|Title||An ACT-R Process Model of the Signal Duration Phenomenon of Vigilance|
|Publication Type||Conference Proceedings|
|Year of Conference||2014|
|Authors||Gartenberg, D, Veksler, BZ, Gunzelmann, G, Trafton, JG|
|Conference Name||Proceedings of the Human Factors and Ergonomics Society Annual Meeting|
|Number of Volumes||1|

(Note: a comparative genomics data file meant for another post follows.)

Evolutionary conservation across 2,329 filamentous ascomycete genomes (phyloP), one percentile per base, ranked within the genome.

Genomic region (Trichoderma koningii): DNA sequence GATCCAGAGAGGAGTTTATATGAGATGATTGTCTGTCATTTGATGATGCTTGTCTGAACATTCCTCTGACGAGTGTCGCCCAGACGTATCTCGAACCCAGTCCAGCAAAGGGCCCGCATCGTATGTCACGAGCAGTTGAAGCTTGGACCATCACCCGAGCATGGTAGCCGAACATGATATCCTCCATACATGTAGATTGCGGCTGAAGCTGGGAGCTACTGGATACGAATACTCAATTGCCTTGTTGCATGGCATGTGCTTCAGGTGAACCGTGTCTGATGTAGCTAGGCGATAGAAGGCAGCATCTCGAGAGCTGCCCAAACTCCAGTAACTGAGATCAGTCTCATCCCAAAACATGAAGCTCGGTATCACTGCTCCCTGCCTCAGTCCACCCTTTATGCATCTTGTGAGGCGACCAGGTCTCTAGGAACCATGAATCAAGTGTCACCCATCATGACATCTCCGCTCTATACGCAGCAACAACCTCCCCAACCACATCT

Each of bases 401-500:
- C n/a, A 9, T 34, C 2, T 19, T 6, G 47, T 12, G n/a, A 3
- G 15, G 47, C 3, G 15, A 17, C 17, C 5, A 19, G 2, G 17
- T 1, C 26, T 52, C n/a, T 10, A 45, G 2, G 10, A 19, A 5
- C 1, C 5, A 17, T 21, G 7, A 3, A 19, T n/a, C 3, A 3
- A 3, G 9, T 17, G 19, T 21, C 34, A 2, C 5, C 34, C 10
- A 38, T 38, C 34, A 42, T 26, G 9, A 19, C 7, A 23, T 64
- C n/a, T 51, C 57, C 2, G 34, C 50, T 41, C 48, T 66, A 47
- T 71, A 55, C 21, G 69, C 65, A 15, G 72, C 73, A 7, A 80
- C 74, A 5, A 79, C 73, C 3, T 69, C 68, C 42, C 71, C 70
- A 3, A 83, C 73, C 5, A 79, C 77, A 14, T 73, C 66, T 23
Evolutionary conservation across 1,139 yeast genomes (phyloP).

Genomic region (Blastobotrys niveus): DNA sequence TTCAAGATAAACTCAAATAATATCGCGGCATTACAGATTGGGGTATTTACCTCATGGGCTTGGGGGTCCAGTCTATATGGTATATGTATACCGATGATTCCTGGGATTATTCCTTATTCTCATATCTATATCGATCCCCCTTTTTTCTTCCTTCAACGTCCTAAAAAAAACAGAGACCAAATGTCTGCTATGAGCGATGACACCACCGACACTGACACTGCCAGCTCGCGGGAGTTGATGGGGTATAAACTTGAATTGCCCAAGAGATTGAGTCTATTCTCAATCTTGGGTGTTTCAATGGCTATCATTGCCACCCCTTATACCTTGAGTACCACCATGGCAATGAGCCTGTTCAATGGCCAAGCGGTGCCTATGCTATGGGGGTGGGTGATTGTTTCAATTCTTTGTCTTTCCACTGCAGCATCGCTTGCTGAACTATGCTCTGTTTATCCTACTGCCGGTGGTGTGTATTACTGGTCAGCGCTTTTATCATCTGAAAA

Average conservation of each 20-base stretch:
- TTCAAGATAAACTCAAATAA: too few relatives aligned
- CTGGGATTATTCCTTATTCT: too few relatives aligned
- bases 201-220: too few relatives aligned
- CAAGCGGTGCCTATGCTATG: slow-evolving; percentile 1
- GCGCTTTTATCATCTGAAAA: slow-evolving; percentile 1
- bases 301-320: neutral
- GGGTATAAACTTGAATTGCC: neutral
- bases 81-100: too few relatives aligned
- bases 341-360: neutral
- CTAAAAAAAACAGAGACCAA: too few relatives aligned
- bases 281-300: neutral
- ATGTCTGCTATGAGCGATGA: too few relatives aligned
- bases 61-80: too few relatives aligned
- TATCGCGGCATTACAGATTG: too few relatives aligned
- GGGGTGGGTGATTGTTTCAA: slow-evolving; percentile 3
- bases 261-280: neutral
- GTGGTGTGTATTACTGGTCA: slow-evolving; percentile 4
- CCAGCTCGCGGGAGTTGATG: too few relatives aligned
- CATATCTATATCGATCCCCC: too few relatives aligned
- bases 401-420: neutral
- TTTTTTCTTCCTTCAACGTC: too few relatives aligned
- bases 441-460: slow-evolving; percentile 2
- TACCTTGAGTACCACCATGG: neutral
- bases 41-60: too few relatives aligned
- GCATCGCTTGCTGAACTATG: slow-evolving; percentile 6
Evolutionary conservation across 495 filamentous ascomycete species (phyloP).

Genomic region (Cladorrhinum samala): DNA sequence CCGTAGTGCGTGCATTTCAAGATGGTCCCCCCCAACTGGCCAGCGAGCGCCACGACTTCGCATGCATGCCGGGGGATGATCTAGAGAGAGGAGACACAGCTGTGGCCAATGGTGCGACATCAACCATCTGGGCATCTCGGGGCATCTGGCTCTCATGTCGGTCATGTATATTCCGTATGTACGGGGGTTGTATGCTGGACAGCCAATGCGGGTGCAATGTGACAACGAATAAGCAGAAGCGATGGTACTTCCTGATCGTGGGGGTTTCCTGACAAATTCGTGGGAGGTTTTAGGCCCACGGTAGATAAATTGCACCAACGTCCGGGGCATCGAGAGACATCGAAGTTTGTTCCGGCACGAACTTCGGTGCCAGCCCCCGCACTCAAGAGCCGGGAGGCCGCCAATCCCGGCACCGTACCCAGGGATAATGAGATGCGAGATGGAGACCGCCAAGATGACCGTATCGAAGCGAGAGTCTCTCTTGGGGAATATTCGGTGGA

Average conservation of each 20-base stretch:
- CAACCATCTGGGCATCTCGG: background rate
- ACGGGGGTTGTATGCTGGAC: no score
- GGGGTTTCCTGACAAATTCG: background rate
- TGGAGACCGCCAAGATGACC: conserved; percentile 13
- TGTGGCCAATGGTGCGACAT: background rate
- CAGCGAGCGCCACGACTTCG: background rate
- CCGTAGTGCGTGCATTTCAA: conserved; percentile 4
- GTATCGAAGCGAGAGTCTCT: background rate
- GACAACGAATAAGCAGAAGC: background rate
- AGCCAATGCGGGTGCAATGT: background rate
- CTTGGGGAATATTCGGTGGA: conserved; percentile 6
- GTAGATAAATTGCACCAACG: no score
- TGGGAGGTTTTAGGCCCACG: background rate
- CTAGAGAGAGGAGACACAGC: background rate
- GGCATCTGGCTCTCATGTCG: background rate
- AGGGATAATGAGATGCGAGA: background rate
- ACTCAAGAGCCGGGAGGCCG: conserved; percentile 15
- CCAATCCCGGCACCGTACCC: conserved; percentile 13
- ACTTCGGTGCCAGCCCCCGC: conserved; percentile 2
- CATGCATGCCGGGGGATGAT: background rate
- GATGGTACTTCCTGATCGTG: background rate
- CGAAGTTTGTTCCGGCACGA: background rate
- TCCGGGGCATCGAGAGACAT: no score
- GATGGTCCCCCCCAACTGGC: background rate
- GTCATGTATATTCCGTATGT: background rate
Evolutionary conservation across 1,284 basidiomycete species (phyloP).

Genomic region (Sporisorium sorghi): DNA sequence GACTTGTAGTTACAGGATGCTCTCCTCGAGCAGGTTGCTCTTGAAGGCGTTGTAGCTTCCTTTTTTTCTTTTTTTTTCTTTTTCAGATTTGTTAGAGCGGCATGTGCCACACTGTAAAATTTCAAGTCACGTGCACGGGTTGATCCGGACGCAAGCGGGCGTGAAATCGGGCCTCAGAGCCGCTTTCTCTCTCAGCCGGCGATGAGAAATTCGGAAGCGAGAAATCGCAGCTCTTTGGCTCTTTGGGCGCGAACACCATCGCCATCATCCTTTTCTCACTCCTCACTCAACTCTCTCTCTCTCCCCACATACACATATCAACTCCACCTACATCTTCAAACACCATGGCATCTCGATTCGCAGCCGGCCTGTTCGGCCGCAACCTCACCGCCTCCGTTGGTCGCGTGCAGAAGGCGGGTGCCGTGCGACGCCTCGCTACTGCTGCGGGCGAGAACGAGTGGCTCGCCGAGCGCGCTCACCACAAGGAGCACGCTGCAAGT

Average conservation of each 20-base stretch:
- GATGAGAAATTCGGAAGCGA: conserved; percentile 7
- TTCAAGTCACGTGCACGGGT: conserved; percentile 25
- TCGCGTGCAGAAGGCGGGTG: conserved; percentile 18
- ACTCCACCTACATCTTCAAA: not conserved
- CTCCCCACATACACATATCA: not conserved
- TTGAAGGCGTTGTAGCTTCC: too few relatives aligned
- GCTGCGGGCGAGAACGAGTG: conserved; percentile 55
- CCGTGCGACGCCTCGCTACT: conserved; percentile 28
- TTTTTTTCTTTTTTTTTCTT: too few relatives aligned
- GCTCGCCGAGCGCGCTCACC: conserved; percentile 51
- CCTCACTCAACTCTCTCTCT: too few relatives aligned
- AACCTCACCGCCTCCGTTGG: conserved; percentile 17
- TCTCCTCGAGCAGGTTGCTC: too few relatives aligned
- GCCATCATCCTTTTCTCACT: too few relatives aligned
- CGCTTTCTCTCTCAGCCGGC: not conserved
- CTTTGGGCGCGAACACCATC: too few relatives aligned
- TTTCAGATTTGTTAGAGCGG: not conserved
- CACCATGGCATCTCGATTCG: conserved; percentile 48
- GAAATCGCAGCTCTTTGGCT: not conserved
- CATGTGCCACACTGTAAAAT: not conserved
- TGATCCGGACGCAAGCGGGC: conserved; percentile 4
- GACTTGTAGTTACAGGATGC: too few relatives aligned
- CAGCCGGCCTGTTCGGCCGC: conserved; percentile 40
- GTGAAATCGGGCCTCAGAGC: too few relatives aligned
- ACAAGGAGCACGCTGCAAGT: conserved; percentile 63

Performance on tasks that require sustained attention can be impacted by various factors that include: signal duration, the use of declarative memory in the task, the frequency of critical stimuli that require a response, and the event-rate of the stimuli. A viable model of the ability to maintain vigilance ought to account for these phenomena. In this paper, we focus on one of these critical factors: signal duration. For this we use results from Baker (1963), who manipulated signal duration in a clock task where the second hand moved in a continuous swipe motion. The critical stimuli were stoppages of the hand that lasted for 200, 300, 400, 600, or 800 ms. The results provided evidence for an interaction between condition and time-on-task, where performance declined at a faster rate as the signal duration decreased. In this paper, we describe an ACT-R model that uses fatigue mechanisms from Gunzelmann et al. (2009) that were proposed to account for the impact of sleep loss on sustained attention performance. The research demonstrates how those same mechanisms can be used to understand vigilance task performance. This illustrates an important foundation for predicting and tracking vigilance decrements in applied settings, and validates a mechanism that creates a theoretical link between the vigilance decrement and sleep loss.
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